Senate Report: “Fusion Centers” Meant to “Combat Terrorism” Spy on U.S. Citizens

A Senate subcommittee report on so-called “fusion centers” meant to combat terrorism has found that they produce little of value, are used to spy on U.S. citizens–particularly Muslims–and endanger civil liberties.The Senate committee that released the report spent two years conducting an exhaustive investigation of federal support for fusion centers, which are information centers where local, state and federal law enforcement authorities work together with the goal of preventing terrorism. But the report found that the federal government, which has spent hundreds of millions of dollars on the centers, mislead the public about the efficacy of the fusion centers. 77 such centers, created in the aftermath of the 9/11 attacks, exist across the country.A spokesman for Homeland Security Secretary Janet Napolitano blasted the Senate subcommittee report as “out of date, inaccurate and misleading,” according to NBC News.

The American Civil Liberties Union (ACLU) responded to the Senate report with a call for “hearings to investigate rampant civil liberties violations in the fusion centers funded by the Department of Homeland Security.”

Most alarming are the instances of spying on U.S. citizens that were reported on by the fusion centers and reports that the Department of Homeland Security stored information on U.S. citizens in potential violation of the Privacy Act. Homeland Security officials quoted in the report dismissed much of the work fusion centers do as useless.

“It’s long been known to us that fear of Islam unfortunately drives too much of our security thinking to the point where, unfortunately, too many officials are willing to sacrifice liberty at the altar of fear,” said Corey Saylor, legislative director for the Council on American Islamic Relations (CAIR).

In one instance, a Department of Homeland Security (DHS) official drafted a report on “a list of reading suggestions by a Muslim community group, ‘Ten Book Recommendations for Every Muslim.’ The report noted that four of the titles were authored by individuals with records in a U.S. intelligence counterterrorism database, the Terrorist Identities Datamart Environment (TIDE).” The report was never published due to concerns that it would violate civil liberties.

Another instance chronicled in the subcommittee report found that “one DHS intelligence officer filed a draft HIR [Homeland Intelligence Reports] about a U.S. citizen who was appearing at a Muslim organization to deliver a day-long motivational talk and a lecture on positive parenting.” In response to the draft of that report, the DHS Office of General Counsel wrote, “Intelligence personnel are not authorized to collect information regarding USPERs [U.S. persons] solely for the purpose of monitoring activities protected by the U.S. Constitution.” The report was canceled.

Yet another canceled draft report monitored “a U.S. citizen visiting and giving a lecture at a mosque. The draft contained no derogatory information on the speaker, or the mosque, although it noted that the speaker was once the head of a U.S. Islamic school that had a record in the TIDE database.”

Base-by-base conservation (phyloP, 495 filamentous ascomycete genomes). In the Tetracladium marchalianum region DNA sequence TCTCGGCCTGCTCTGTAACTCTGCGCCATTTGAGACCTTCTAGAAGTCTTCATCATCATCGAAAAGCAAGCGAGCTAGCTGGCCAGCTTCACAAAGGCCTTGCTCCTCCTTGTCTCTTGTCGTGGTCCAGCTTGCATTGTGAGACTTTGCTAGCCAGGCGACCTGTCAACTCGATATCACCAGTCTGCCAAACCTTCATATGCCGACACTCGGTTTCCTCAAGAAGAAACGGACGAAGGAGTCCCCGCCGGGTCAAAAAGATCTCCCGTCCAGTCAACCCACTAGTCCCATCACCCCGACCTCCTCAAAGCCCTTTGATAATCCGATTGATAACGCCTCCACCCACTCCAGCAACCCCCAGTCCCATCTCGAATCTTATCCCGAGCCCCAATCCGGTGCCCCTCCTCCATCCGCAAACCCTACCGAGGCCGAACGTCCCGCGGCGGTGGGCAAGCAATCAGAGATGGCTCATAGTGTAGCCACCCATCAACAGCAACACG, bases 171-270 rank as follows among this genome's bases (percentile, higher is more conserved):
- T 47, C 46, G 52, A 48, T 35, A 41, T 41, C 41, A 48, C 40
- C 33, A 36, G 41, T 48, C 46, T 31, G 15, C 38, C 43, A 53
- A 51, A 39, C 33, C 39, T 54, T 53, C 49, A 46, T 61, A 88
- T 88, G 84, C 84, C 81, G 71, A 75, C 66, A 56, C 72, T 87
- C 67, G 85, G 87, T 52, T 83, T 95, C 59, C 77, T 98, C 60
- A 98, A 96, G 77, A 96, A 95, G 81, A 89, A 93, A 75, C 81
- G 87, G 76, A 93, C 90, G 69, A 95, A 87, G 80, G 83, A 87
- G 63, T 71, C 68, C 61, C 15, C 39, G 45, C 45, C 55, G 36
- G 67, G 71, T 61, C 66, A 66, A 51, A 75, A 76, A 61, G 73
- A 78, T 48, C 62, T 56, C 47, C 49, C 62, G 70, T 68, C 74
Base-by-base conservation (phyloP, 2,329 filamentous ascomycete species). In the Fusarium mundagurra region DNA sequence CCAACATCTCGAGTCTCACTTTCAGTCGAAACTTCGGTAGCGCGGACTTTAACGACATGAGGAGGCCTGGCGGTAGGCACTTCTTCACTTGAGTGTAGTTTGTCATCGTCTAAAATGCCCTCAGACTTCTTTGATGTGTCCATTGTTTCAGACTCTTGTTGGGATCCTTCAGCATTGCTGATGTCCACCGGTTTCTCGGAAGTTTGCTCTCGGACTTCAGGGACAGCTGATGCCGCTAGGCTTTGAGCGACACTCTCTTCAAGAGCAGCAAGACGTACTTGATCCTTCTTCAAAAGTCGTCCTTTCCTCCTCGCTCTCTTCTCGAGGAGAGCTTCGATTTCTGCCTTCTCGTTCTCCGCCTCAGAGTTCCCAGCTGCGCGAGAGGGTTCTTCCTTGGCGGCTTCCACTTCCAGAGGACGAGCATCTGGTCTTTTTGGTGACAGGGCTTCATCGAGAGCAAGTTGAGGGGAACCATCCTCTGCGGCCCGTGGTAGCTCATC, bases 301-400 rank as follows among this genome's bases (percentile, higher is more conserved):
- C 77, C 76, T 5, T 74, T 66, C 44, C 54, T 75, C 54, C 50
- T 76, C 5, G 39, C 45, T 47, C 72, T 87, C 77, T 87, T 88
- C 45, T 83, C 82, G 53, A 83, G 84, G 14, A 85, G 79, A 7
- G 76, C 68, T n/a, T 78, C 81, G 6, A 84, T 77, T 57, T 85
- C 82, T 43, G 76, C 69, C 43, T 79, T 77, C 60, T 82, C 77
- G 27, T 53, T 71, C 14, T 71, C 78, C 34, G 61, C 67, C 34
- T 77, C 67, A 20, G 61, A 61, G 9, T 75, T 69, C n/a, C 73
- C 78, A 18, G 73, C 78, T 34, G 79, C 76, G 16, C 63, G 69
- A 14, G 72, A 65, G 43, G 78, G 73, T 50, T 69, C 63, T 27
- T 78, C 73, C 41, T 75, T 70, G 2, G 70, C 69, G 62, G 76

In all, 40 reports drafted by DHS personnel were cancelled “after reviewers raised concerns the documents potentially endangered the civil liberties or legal privacy protections of the U.S. persons they mentioned.”

“Law enforcement has long abused its perceived intelligence authorities to spy on people because of their beliefs and political activities rather than evidence of wrongdoing, and the subcommittee report confirms that this problem continues today,” Hina Shamsi, director of the ACLU’s national security project, said in a statement.

The Senate report confirms many of the concerns the ACLU has been raising about fusion centers for years. Fusion centers “can employ officials from federal, state and local law enforcement and homeland security agencies, as well as other state and local government entities, the federal intelligence community, the military and even private companies, to spy on Americans in virtually complete secrecy,” the ACLU noted in 2007.

It’s also not the first time fusion centers were caught spying on American Muslims. It was revealed in 2009 that a fusion center in Texas published a bulletin stating that it was “imperative” to monitor “the activities of lobbying groups, Muslim civil rights organizations and anti-war protest groups in their areas.” The bulletin (pdf here) reported on the activities of the Council on American Islamic Relations, and warned that “Middle Eastern Terrorist groups and their supporting organizations have been successful in gaining support for Islamic goals in the United States and providing an environment for terrorist organizations to flourish.” No proof was offered to tie CAIR to terrorism in the report. Some of the sources the fusion center used to warn of threats from Muslim groups came from right-wing, anti-Muslim websites like David Horowitz’s Front Page Magazine.

“This report shows the consequences of fear-driven security rather than substantive-driven security,” said CAIR’s Saylor. “The fusion centers are doing an amateurish job and this report should be a wake-up call to them that if their goal is to defend liberty in the United States, they need to professionalize their operations.”

Alex Kane is a staff reporter for Mondoweiss. Follow him on Twitter @alexbkane.

Articles by: Alex Kane

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